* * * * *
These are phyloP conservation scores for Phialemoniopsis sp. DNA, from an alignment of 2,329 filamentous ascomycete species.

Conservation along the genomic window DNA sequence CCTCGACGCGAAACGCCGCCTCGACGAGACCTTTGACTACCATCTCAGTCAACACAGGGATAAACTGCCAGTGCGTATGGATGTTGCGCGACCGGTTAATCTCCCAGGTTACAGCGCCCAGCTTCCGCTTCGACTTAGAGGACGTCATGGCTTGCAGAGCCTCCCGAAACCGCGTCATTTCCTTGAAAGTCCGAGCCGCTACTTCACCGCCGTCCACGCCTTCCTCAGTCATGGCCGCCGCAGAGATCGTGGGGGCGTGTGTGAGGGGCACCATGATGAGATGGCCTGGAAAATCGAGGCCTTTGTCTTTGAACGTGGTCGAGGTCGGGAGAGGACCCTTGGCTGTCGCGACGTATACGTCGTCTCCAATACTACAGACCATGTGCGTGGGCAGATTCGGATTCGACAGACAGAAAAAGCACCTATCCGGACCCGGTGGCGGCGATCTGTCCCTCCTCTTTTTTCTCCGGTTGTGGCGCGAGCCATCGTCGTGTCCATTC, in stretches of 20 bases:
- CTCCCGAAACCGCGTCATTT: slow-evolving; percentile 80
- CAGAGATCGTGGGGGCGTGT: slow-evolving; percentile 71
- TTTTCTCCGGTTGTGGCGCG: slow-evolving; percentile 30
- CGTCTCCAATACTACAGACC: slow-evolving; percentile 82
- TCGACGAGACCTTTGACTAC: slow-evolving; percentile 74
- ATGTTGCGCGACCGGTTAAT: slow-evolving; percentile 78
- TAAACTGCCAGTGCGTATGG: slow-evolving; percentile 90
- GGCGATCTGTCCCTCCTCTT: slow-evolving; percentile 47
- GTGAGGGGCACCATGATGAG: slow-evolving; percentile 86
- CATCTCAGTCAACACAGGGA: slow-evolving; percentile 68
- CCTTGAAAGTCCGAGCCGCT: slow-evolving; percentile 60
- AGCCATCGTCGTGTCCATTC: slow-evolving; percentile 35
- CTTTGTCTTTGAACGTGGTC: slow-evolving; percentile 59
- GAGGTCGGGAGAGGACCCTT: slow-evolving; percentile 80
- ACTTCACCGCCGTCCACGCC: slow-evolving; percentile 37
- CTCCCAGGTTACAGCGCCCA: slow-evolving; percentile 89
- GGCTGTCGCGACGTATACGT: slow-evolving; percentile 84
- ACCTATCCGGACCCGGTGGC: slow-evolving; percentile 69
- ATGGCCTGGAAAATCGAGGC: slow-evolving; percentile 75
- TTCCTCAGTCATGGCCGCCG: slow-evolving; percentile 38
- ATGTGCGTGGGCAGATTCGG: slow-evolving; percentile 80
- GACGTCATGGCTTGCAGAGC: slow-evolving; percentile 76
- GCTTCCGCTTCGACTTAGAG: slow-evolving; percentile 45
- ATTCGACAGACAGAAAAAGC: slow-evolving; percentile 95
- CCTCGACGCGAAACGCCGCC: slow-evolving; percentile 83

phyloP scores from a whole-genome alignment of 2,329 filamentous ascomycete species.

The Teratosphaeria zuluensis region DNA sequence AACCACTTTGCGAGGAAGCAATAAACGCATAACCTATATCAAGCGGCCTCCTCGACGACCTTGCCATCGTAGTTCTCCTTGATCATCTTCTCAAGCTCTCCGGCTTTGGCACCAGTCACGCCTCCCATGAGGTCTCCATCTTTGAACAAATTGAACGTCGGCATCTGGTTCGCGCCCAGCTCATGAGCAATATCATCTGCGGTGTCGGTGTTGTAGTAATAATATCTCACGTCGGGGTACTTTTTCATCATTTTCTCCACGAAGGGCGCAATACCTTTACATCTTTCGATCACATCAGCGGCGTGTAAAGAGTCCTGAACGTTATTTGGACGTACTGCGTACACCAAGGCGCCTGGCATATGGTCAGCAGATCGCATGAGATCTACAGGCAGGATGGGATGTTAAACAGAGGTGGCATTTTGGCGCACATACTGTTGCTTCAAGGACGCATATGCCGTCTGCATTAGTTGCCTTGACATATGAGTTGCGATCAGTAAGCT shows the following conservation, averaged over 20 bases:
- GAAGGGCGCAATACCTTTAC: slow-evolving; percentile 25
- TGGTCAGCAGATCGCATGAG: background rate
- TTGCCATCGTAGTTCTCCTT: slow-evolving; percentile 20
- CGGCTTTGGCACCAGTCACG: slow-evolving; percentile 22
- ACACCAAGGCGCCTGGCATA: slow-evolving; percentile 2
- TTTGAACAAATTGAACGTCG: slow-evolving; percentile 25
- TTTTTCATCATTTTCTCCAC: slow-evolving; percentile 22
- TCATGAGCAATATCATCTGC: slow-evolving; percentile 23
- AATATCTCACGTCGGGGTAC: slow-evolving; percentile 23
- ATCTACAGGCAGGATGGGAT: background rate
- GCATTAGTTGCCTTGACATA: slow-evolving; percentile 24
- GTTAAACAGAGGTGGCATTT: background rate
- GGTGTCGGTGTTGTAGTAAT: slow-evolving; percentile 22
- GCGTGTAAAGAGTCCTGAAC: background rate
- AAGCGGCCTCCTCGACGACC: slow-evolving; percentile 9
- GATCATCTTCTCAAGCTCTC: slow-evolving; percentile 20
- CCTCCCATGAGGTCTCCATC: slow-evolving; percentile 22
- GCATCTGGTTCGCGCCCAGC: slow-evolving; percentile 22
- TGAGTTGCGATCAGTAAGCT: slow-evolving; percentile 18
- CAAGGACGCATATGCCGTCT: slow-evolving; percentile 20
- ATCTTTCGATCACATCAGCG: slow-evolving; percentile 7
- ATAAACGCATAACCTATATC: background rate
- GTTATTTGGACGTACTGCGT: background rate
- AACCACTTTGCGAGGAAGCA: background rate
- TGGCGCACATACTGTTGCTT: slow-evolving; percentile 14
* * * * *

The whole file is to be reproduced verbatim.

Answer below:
These are phyloP conservation scores for Phialemoniopsis sp. DNA, from an alignment of 2,329 filamentous ascomycete species.

Conservation along the genomic window DNA sequence CCTCGACGCGAAACGCCGCCTCGACGAGACCTTTGACTACCATCTCAGTCAACACAGGGATAAACTGCCAGTGCGTATGGATGTTGCGCGACCGGTTAATCTCCCAGGTTACAGCGCCCAGCTTCCGCTTCGACTTAGAGGACGTCATGGCTTGCAGAGCCTCCCGAAACCGCGTCATTTCCTTGAAAGTCCGAGCCGCTACTTCACCGCCGTCCACGCCTTCCTCAGTCATGGCCGCCGCAGAGATCGTGGGGGCGTGTGTGAGGGGCACCATGATGAGATGGCCTGGAAAATCGAGGCCTTTGTCTTTGAACGTGGTCGAGGTCGGGAGAGGACCCTTGGCTGTCGCGACGTATACGTCGTCTCCAATACTACAGACCATGTGCGTGGGCAGATTCGGATTCGACAGACAGAAAAAGCACCTATCCGGACCCGGTGGCGGCGATCTGTCCCTCCTCTTTTTTCTCCGGTTGTGGCGCGAGCCATCGTCGTGTCCATTC, in stretches of 20 bases:
- CTCCCGAAACCGCGTCATTT: slow-evolving; percentile 80
- CAGAGATCGTGGGGGCGTGT: slow-evolving; percentile 71
- TTTTCTCCGGTTGTGGCGCG: slow-evolving; percentile 30
- CGTCTCCAATACTACAGACC: slow-evolving; percentile 82
- TCGACGAGACCTTTGACTAC: slow-evolving; percentile 74
- ATGTTGCGCGACCGGTTAAT: slow-evolving; percentile 78
- TAAACTGCCAGTGCGTATGG: slow-evolving; percentile 90
- GGCGATCTGTCCCTCCTCTT: slow-evolving; percentile 47
- GTGAGGGGCACCATGATGAG: slow-evolving; percentile 86
- CATCTCAGTCAACACAGGGA: slow-evolving; percentile 68
- CCTTGAAAGTCCGAGCCGCT: slow-evolving; percentile 60
- AGCCATCGTCGTGTCCATTC: slow-evolving; percentile 35
- CTTTGTCTTTGAACGTGGTC: slow-evolving; percentile 59
- GAGGTCGGGAGAGGACCCTT: slow-evolving; percentile 80
- ACTTCACCGCCGTCCACGCC: slow-evolving; percentile 37
- CTCCCAGGTTACAGCGCCCA: slow-evolving; percentile 89
- GGCTGTCGCGACGTATACGT: slow-evolving; percentile 84
- ACCTATCCGGACCCGGTGGC: slow-evolving; percentile 69
- ATGGCCTGGAAAATCGAGGC: slow-evolving; percentile 75
- TTCCTCAGTCATGGCCGCCG: slow-evolving; percentile 38
- ATGTGCGTGGGCAGATTCGG: slow-evolving; percentile 80
- GACGTCATGGCTTGCAGAGC: slow-evolving; percentile 76
- GCTTCCGCTTCGACTTAGAG: slow-evolving; percentile 45
- ATTCGACAGACAGAAAAAGC: slow-evolving; percentile 95
- CCTCGACGCGAAACGCCGCC: slow-evolving; percentile 83

phyloP scores from a whole-genome alignment of 2,329 filamentous ascomycete species.

The Teratosphaeria zuluensis region DNA sequence AACCACTTTGCGAGGAAGCAATAAACGCATAACCTATATCAAGCGGCCTCCTCGACGACCTTGCCATCGTAGTTCTCCTTGATCATCTTCTCAAGCTCTCCGGCTTTGGCACCAGTCACGCCTCCCATGAGGTCTCCATCTTTGAACAAATTGAACGTCGGCATCTGGTTCGCGCCCAGCTCATGAGCAATATCATCTGCGGTGTCGGTGTTGTAGTAATAATATCTCACGTCGGGGTACTTTTTCATCATTTTCTCCACGAAGGGCGCAATACCTTTACATCTTTCGATCACATCAGCGGCGTGTAAAGAGTCCTGAACGTTATTTGGACGTACTGCGTACACCAAGGCGCCTGGCATATGGTCAGCAGATCGCATGAGATCTACAGGCAGGATGGGATGTTAAACAGAGGTGGCATTTTGGCGCACATACTGTTGCTTCAAGGACGCATATGCCGTCTGCATTAGTTGCCTTGACATATGAGTTGCGATCAGTAAGCT shows the following conservation, averaged over 20 bases:
- GAAGGGCGCAATACCTTTAC: slow-evolving; percentile 25
- TGGTCAGCAGATCGCATGAG: background rate
- TTGCCATCGTAGTTCTCCTT: slow-evolving; percentile 20
- CGGCTTTGGCACCAGTCACG: slow-evolving; percentile 22
- ACACCAAGGCGCCTGGCATA: slow-evolving; percentile 2
- TTTGAACAAATTGAACGTCG: slow-evolving; percentile 25
- TTTTTCATCATTTTCTCCAC: slow-evolving; percentile 22
- TCATGAGCAATATCATCTGC: slow-evolving; percentile 23
- AATATCTCACGTCGGGGTAC: slow-evolving; percentile 23
- ATCTACAGGCAGGATGGGAT: background rate
- GCATTAGTTGCCTTGACATA: slow-evolving; percentile 24
- GTTAAACAGAGGTGGCATTT: background rate
- GGTGTCGGTGTTGTAGTAAT: slow-evolving; percentile 22
- GCGTGTAAAGAGTCCTGAAC: background rate
- AAGCGGCCTCCTCGACGACC: slow-evolving; percentile 9
- GATCATCTTCTCAAGCTCTC: slow-evolving; percentile 20
- CCTCCCATGAGGTCTCCATC: slow-evolving; percentile 22
- GCATCTGGTTCGCGCCCAGC: slow-evolving; percentile 22
- TGAGTTGCGATCAGTAAGCT: slow-evolving; percentile 18
- CAAGGACGCATATGCCGTCT: slow-evolving; percentile 20
- ATCTTTCGATCACATCAGCG: slow-evolving; percentile 7
- ATAAACGCATAACCTATATC: background rate
- GTTATTTGGACGTACTGCGT: background rate
- AACCACTTTGCGAGGAAGCA: background rate
- TGGCGCACATACTGTTGCTT: slow-evolving; percentile 14